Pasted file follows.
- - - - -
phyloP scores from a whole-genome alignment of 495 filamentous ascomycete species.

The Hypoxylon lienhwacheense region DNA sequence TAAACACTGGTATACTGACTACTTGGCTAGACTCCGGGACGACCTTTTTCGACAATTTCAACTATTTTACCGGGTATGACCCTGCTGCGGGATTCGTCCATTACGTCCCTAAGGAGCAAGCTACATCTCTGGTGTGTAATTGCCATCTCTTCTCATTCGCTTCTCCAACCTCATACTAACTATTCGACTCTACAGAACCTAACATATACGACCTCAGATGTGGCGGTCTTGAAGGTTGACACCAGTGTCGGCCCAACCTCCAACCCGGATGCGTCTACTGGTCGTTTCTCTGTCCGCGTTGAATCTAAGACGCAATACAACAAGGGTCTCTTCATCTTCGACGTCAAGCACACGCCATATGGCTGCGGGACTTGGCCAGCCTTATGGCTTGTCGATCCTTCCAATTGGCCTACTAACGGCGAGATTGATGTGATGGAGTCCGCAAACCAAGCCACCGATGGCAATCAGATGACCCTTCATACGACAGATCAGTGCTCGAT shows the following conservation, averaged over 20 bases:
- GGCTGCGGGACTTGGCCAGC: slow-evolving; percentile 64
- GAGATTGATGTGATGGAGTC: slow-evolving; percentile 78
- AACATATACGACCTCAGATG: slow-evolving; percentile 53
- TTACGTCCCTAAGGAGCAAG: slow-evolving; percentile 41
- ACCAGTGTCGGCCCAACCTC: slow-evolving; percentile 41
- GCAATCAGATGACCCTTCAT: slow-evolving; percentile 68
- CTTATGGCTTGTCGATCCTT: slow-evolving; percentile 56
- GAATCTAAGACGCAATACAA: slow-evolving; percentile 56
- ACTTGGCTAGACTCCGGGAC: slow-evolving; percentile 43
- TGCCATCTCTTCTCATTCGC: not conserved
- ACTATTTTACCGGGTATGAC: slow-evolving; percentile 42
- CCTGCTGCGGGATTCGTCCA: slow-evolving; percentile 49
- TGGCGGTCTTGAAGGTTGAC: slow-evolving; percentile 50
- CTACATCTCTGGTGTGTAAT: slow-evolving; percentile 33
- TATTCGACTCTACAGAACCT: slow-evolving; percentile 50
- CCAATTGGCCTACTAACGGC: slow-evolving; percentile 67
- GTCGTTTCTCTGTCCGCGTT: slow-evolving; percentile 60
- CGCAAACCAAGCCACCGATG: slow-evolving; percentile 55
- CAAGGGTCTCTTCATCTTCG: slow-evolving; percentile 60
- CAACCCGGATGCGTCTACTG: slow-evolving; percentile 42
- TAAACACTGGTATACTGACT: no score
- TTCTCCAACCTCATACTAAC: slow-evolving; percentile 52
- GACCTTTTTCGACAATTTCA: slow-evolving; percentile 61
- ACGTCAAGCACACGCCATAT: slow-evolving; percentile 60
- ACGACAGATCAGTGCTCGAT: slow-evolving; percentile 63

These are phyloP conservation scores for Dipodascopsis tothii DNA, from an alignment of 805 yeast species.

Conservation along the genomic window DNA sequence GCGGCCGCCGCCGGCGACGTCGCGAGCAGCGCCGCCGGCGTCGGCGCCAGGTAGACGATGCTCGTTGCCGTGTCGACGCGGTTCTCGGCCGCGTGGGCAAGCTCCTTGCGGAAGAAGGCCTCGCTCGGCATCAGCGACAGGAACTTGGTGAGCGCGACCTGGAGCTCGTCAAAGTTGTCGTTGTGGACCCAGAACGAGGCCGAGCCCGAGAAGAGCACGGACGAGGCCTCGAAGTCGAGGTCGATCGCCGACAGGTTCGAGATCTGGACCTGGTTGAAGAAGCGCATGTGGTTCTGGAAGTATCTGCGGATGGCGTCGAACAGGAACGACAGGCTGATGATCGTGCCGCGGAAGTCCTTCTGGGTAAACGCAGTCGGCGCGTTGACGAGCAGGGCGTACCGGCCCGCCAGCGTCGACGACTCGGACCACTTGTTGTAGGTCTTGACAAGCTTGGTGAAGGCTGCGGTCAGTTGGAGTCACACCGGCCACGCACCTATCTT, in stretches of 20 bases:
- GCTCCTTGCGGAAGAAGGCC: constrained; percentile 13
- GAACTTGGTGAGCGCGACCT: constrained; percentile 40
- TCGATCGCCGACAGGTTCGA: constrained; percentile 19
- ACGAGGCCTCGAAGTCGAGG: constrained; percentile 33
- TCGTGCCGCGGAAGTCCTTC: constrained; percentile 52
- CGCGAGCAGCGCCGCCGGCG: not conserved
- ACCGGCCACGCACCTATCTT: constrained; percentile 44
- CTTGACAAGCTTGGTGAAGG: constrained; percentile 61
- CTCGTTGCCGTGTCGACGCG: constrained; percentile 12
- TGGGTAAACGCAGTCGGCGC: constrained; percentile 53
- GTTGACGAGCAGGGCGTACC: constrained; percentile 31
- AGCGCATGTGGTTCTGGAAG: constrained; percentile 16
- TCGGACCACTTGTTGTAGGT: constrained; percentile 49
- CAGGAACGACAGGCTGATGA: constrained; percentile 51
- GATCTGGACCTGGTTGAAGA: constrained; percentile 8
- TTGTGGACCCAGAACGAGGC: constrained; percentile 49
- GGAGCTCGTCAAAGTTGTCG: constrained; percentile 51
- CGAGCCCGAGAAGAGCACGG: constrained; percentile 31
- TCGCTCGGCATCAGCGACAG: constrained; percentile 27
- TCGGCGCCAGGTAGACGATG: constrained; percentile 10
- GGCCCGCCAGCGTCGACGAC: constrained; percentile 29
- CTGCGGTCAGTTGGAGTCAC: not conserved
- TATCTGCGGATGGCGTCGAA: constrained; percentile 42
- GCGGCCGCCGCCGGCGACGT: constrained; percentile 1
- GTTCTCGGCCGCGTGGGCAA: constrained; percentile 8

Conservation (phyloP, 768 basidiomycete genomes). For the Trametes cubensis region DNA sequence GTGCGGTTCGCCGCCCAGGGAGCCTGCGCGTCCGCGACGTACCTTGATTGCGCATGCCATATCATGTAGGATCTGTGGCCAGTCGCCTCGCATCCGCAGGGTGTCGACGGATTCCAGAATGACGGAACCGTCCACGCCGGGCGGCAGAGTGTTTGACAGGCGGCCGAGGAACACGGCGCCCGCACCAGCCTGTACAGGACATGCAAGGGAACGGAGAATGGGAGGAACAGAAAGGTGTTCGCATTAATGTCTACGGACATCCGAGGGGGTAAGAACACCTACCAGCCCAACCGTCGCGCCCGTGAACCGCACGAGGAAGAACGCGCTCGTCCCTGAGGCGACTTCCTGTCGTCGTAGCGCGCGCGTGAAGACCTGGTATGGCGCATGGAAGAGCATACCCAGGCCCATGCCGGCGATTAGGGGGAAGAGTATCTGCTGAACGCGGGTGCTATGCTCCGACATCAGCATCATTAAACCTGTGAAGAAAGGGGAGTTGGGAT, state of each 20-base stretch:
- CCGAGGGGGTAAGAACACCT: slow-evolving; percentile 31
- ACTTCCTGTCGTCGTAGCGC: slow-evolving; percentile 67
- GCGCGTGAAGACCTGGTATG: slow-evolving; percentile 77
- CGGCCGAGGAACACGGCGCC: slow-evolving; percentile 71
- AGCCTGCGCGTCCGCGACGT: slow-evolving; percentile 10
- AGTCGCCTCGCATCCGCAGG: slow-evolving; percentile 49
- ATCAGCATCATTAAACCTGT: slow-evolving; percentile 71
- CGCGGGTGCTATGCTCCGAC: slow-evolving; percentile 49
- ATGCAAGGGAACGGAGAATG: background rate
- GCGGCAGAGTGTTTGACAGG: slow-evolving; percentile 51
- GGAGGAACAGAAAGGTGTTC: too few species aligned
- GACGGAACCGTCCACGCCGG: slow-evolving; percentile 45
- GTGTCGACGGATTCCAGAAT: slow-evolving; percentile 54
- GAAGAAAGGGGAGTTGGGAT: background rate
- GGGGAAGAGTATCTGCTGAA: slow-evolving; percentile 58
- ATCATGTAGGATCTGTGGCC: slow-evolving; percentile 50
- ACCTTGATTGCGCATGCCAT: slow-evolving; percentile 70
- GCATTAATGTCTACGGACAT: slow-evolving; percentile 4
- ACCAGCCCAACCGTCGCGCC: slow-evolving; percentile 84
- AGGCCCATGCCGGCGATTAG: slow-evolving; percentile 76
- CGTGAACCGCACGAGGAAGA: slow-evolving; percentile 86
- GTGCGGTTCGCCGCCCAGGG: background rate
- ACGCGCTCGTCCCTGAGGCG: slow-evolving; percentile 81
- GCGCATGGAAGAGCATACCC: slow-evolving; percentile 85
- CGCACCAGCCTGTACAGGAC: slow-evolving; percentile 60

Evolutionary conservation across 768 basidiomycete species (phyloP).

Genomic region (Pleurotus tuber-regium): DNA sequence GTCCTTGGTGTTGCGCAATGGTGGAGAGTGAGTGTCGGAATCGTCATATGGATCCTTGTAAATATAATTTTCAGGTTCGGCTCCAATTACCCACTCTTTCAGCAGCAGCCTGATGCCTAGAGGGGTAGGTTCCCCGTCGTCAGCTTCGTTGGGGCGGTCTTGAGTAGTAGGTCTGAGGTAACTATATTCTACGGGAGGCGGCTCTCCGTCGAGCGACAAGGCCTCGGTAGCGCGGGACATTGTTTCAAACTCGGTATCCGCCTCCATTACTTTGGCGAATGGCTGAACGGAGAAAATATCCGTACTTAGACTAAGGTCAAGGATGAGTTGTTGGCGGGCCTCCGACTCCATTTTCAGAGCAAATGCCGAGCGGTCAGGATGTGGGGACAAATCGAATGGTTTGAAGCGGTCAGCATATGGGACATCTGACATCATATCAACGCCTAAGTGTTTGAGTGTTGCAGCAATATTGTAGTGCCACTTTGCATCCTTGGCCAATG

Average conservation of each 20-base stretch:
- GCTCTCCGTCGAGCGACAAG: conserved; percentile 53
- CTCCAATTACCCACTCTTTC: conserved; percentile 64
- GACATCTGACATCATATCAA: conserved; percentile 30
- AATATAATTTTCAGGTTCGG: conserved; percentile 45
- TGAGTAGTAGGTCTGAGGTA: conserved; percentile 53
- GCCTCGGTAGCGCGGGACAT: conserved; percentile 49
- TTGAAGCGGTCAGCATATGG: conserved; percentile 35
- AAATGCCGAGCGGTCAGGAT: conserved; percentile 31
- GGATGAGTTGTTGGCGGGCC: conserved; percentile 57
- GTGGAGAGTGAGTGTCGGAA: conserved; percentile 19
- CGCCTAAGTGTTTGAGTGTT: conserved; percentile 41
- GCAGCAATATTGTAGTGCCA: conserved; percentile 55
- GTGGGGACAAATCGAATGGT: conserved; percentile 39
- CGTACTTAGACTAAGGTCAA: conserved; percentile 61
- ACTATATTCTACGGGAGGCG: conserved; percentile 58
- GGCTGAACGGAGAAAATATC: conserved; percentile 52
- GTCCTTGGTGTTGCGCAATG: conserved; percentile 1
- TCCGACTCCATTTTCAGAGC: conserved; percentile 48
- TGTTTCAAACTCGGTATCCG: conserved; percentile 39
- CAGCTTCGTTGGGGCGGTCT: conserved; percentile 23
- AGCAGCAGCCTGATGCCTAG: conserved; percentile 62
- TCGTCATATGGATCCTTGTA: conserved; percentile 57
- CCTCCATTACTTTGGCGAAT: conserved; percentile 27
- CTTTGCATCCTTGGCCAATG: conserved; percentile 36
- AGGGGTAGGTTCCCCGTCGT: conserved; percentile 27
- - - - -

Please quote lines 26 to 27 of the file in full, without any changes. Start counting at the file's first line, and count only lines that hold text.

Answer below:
- ACGTCAAGCACACGCCATAT: slow-evolving; percentile 60
- ACGACAGATCAGTGCTCGAT: slow-evolving; percentile 63